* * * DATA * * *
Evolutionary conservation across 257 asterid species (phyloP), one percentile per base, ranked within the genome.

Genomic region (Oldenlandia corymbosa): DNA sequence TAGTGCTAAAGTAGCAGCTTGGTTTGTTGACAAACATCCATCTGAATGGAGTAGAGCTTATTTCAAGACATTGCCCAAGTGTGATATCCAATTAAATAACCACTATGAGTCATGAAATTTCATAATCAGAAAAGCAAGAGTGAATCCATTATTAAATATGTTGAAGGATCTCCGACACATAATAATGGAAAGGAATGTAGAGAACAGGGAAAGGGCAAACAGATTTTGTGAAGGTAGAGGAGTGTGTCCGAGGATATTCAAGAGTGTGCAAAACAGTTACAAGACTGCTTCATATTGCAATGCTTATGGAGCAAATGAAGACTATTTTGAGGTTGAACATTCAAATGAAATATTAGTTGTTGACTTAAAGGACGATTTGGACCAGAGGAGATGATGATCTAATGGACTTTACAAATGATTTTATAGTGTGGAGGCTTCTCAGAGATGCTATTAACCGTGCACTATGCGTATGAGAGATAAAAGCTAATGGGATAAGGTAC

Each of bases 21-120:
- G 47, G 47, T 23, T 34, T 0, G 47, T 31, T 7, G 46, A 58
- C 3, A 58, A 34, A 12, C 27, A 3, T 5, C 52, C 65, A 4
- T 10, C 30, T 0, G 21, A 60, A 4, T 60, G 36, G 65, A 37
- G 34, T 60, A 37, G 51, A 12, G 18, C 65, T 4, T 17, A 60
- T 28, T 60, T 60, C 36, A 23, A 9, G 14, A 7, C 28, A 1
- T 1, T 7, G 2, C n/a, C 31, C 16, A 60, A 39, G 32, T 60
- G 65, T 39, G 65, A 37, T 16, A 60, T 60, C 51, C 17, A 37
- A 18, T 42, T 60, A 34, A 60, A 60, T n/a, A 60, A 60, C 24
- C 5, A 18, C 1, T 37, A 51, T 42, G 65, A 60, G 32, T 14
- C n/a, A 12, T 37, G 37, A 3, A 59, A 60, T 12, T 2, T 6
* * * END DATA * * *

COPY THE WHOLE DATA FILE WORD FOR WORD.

Evolutionary conservation across 257 asterid species (phyloP), one percentile per base, ranked within the genome.

Genomic region (Oldenlandia corymbosa): DNA sequence TAGTGCTAAAGTAGCAGCTTGGTTTGTTGACAAACATCCATCTGAATGGAGTAGAGCTTATTTCAAGACATTGCCCAAGTGTGATATCCAATTAAATAACCACTATGAGTCATGAAATTTCATAATCAGAAAAGCAAGAGTGAATCCATTATTAAATATGTTGAAGGATCTCCGACACATAATAATGGAAAGGAATGTAGAGAACAGGGAAAGGGCAAACAGATTTTGTGAAGGTAGAGGAGTGTGTCCGAGGATATTCAAGAGTGTGCAAAACAGTTACAAGACTGCTTCATATTGCAATGCTTATGGAGCAAATGAAGACTATTTTGAGGTTGAACATTCAAATGAAATATTAGTTGTTGACTTAAAGGACGATTTGGACCAGAGGAGATGATGATCTAATGGACTTTACAAATGATTTTATAGTGTGGAGGCTTCTCAGAGATGCTATTAACCGTGCACTATGCGTATGAGAGATAAAAGCTAATGGGATAAGGTAC

Each of bases 21-120:
- G 47, G 47, T 23, T 34, T 0, G 47, T 31, T 7, G 46, A 58
- C 3, A 58, A 34, A 12, C 27, A 3, T 5, C 52, C 65, A 4
- T 10, C 30, T 0, G 21, A 60, A 4, T 60, G 36, G 65, A 37
- G 34, T 60, A 37, G 51, A 12, G 18, C 65, T 4, T 17, A 60
- T 28, T 60, T 60, C 36, A 23, A 9, G 14, A 7, C 28, A 1
- T 1, T 7, G 2, C n/a, C 31, C 16, A 60, A 39, G 32, T 60
- G 65, T 39, G 65, A 37, T 16, A 60, T 60, C 51, C 17, A 37
- A 18, T 42, T 60, A 34, A 60, A 60, T n/a, A 60, A 60, C 24
- C 5, A 18, C 1, T 37, A 51, T 42, G 65, A 60, G 32, T 14
- C n/a, A 12, T 37, G 37, A 3, A 59, A 60, T 12, T 2, T 6